This weekend sees the final round of fixtures in what has been a truly thrilling season of Championship football. Though I don’t get to watch any of it here in New Zealand, following the table and listening to BBC’s 606 Football Phone-In is enough to know just how many ups and downs there have been. However, going into the final matches, the bottom five teams in the Championship are teams that have featured in the Premier League in the last eleven years.
Charlton and Southampton are already relegated to League One, and the final relegation place will go to either Norwich or Barnsley, with Nottingham Forest having just about secured their safety. It is amazing to see just how far these clubs have fallen, and indeed to see that Leicester City and Leeds United have also just spent a season in English football’s third tier, though both may soon return to the Championship. This should come as a heavy warning to fans of Newcastle United, because it just goes to show that no club is too good to go down.
Of all the serious relegation threatened clubs in the Premier League, Newcastle are (with respect to the other clubs) the only club that could be considered a big club, due to their massive fan base and established place in English football’s top flight rather than through any real success that, however distant, guarantees the likes of Nottingham Forest and Derby County such status.
But their fans know as well as anyone that just because they are a big club does not mean they will not go down. And it gives them no right to bounce straight back up again if they do. If Newcastle go down the quotes in newspaper articles across the country will go something like: “those fans deserve to support a Premier League club” and well they might, but that fact changes nothing. A club can be the best supported club in the world, but unless they do it on the pitch they will never be a big club.
But you really do have to fear for Newcastle United. When big teams go down, it is really hard to get back up again. Yes, there are parachute payments and all sorts, but take a look down Newcastle’s squad list and wage bill. Very few of their players will be willing to stay with them and play Championship football, and even if they could keep the squad together, they would have to take a massive wage reduction, because Championship clubs just cannot afford big-money wages (unless it’s QPR of course).
The divide between the Premier League and the Championship is not necessarily a big one, plenty of teams can come up and stay up and have done so for a few seasons, and some have even established themselves as more or less steady members of the top flight. But it’s a league that is still very different to the flash and glamour of the Premier League. In the Championship, teams like Stoke are much less of a minority. Yes, some teams do still play nice football, but there will be far more games in which you really have to graft and fight for a result, and on this season’s evidence, Newcastle just aren’t capable of doing that.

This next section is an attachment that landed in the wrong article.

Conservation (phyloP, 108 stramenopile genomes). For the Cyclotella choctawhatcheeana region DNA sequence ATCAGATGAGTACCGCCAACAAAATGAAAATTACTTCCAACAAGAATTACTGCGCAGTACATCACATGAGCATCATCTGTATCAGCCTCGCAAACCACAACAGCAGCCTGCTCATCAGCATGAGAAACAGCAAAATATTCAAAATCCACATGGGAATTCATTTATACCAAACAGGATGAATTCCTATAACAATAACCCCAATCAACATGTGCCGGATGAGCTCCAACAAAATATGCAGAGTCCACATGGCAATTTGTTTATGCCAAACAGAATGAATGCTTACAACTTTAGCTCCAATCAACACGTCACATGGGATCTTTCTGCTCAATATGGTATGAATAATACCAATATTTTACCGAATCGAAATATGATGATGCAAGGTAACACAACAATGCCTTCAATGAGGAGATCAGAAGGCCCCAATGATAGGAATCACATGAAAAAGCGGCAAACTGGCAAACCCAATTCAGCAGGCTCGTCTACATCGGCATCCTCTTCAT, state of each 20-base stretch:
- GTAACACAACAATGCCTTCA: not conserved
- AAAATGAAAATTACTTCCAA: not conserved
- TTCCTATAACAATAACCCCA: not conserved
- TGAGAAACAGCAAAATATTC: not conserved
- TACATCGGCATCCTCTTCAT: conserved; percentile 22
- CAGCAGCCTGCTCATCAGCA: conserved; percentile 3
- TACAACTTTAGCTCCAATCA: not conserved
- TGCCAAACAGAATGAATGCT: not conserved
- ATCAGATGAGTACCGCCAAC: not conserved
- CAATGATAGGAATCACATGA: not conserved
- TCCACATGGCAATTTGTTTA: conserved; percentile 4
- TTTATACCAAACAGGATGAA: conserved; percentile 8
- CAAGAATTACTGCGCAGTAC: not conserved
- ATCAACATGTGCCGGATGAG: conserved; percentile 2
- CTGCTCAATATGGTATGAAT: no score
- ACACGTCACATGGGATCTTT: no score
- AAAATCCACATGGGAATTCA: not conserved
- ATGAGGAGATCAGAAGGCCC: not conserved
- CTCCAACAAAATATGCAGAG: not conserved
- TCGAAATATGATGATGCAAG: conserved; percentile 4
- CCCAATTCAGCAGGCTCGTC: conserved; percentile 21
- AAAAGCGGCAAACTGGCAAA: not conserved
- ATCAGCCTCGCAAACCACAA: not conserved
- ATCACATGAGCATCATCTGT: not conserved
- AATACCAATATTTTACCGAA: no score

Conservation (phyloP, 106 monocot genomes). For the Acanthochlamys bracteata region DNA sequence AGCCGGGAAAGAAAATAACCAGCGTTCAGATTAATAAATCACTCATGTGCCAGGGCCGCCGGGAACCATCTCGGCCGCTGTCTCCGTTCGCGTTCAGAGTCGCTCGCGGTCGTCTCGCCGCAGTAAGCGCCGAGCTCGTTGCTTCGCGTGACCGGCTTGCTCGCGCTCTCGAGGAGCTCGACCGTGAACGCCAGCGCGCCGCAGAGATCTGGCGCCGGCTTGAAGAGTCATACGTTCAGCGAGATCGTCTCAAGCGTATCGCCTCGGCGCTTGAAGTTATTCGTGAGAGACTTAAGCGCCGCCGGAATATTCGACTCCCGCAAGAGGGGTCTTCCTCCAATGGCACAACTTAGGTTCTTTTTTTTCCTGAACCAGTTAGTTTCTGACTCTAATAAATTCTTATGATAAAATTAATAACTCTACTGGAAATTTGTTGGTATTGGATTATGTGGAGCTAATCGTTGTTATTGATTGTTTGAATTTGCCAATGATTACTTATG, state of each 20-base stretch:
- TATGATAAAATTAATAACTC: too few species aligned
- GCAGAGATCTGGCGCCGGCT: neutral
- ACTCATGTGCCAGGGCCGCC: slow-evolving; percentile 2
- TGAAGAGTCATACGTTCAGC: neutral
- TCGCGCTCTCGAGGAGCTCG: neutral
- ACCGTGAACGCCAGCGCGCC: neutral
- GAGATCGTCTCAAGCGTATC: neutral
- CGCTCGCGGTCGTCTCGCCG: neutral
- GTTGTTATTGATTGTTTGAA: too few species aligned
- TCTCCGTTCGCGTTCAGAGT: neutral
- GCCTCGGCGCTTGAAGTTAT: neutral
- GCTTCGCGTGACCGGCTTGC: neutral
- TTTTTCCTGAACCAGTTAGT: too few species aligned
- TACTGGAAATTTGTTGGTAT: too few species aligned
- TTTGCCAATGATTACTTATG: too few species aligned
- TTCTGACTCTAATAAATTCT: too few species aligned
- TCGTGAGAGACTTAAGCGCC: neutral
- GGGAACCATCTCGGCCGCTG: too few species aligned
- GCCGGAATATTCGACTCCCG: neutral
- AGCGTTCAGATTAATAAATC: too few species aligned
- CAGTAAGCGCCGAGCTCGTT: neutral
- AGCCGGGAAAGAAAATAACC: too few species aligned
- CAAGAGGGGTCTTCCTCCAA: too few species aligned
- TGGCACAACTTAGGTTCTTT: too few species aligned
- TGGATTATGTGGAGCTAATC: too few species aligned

So Newcastle would need to rebuild their squad dramatically, both to combat what would be a crippling wage bill and to adjust to the style of football in the Championship. But the thing is, a new squad takes time to gel, and would more than likely be made up of cast offs from other teams, which necessarily means that it will probably not be fit to challenge for immediate re-promotion, unless of course they retain some cash to splash on big Championship players.
But even if they can sign a squad that on paper has the makings of a promotion chasing outfit, they still have to learn to play together, effectively as a team. And that can take weeks or even months, certainly longer than pre-season; and that is just no good when you are looking to bounce straight back up. The Championship is such a fiercely competitive league as this season has proven, with many teams who are good enough to win promotion. To be successful you cannot afford to start slowly, you’ve got to be right there all the way.
So the job of Alan Shearer and his squad at players is absolutely massive. Until now, there will have been many people in and around the club and its fans, that haven’t really come to terms with the enormity of their run-in. This could make or break Newcastle United Football Club. There is the very real possibility that if Newcastle are relegated they may not return to the Premier League for a very long time, they could even slip down further, as Leeds, Leicester, Charlton and Southampton have all done.
Of course, many Championship fans have been known to say “well I’d rather we stay in the Championship, the Premier League is boring anyway” so maybe it will be a blessing in disguise for Newcastle. But let’s face it, Newcastle fans have had enough drama in their lives in recent seasons, and anyone who says that is deluding themselves. Yes, the Premier League is a much less open league, but every supporter of every team in the land would love for their team to be the one to break that monopoly – as an Everton fan I know that better than most.
In English football, there is only one league in which every club wants to belong. No disrespect to the Championship or the other lower leagues, but if Newcastle are relegated, as well they might be, their fans will be absolutely devastated, and they will strut around the Championship for a season until they realise that they are just like every other club in that league: incredibly well supported, deserving of another chance at the big time that lies just beyond them, and harping back to the good old days. And after all, as the old saying goes: the bigger they are, the harder they fall.